Getting enough exercise after retirement can be a challenge, and an accomplishment, as Camille DeFer Thompson discovers. Most importantly, be prepared. Really, really prepared. Read more from Camille on her blog.
After I retired, I finally had time to add a regular exercise routine to my schedule. I joined a local seniors hiking group with the intention of hooking up with them at least once or twice a month. I signed on for the weekly email reminders, and–seven months later–I took my first hike.
According to the leader, we would be covering about four miles round trip. Given my limited knowledge of local trails, I could only hope that I wouldn’t get separated from the pack, lest I languish for days, wandering the foothills of the greater Tri-Valley in search of a cell tower ping to provide searchers with coordinates to my location.
The night before my first hike, I stuffed my backpack with enough provisions and first aid supplies to put a survivalist to shame. Besides the obvious UPF 50 sun hat, SPF 80 sunscreen, and SPF 50 lip balm, I squirreled away two bottles of water, four energy bars, one banana, a baggie of almonds, a mini-bottle of hand sanitizer, antiseptic spray, bandages of varying sizes, a snake bite kit, and an empty ballpoint pen casing in case I needed an emergency tracheotomy.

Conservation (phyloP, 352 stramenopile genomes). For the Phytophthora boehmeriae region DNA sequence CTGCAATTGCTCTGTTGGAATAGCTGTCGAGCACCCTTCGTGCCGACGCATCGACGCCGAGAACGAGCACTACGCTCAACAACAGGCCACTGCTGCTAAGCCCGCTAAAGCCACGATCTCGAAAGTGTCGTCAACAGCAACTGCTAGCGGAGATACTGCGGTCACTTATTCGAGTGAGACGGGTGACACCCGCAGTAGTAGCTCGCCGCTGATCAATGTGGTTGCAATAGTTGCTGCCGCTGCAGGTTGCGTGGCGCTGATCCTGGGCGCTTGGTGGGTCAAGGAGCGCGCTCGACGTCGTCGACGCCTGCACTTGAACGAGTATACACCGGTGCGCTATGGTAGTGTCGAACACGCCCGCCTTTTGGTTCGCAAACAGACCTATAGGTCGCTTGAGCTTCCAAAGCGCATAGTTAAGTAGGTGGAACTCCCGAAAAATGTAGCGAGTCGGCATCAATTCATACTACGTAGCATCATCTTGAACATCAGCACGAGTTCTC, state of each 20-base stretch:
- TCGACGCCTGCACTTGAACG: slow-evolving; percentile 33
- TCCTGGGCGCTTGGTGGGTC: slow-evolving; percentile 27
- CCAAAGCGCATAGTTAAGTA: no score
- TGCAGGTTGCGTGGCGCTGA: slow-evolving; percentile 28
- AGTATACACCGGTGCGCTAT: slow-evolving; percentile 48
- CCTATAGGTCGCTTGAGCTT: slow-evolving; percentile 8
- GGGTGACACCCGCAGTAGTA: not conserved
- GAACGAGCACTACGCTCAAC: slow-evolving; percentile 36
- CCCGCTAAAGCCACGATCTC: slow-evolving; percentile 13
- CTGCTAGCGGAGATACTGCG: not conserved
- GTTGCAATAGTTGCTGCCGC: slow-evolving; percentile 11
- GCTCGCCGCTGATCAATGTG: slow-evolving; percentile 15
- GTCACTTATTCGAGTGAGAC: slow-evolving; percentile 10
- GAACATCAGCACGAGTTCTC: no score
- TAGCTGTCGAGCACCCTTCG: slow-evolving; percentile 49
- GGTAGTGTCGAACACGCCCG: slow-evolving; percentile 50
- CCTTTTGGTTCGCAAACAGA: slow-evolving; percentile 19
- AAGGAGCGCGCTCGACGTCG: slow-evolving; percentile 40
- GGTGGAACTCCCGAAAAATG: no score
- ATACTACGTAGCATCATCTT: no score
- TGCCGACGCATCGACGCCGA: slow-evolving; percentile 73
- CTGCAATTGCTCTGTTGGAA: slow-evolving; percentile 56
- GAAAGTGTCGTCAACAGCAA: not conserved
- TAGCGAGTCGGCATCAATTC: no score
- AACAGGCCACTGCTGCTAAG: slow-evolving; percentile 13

I met up with the group at the appointed time. The first thing I noticed was that no one else had the foresight to bring a well-stocked backpack. Bet they were glad to see me.
As the leader and his wife led the group off down the path, Brenda, a fellow retiree, was kind enough to keep pace with me at the back of the pack. She kept me entertained with stories about her former stressful work life, jetting back and forth weekly across the country, and how much she enjoys retirement and babysitting her two-year-old granddaughter. I didn’t quite catch the child’s name over my panting.
Before long we were headed back up through the neighborhood and the entrance to the park where we started. I looked into the faces of the other hikers, red-cheeked and smiling. They chatted about the euphoria they experience after the hikes. One mentioned a feeling of exhilaration. I came up with a different word: exhaustion.
Then one of the hikers pulled out her smart phone, tapped the screen, and announced that we had traveled 3.76 miles. Thank goodness. I don’t think I could have made it four miles.
As we split off to our cars, Brenda followed me to mine. “So, will you be joining us again?” she asked.
I thought about all the reasons that had kept me from making it until today – too hot, too cold, unfavorable horoscope, woke up with a kink in my neck … then what a sense of accomplishment I experienced at the end; how proud – OK, exhilarated – I felt.
“You know, Brenda? I think I will,” I said.
But next time, I might rethink the backpack.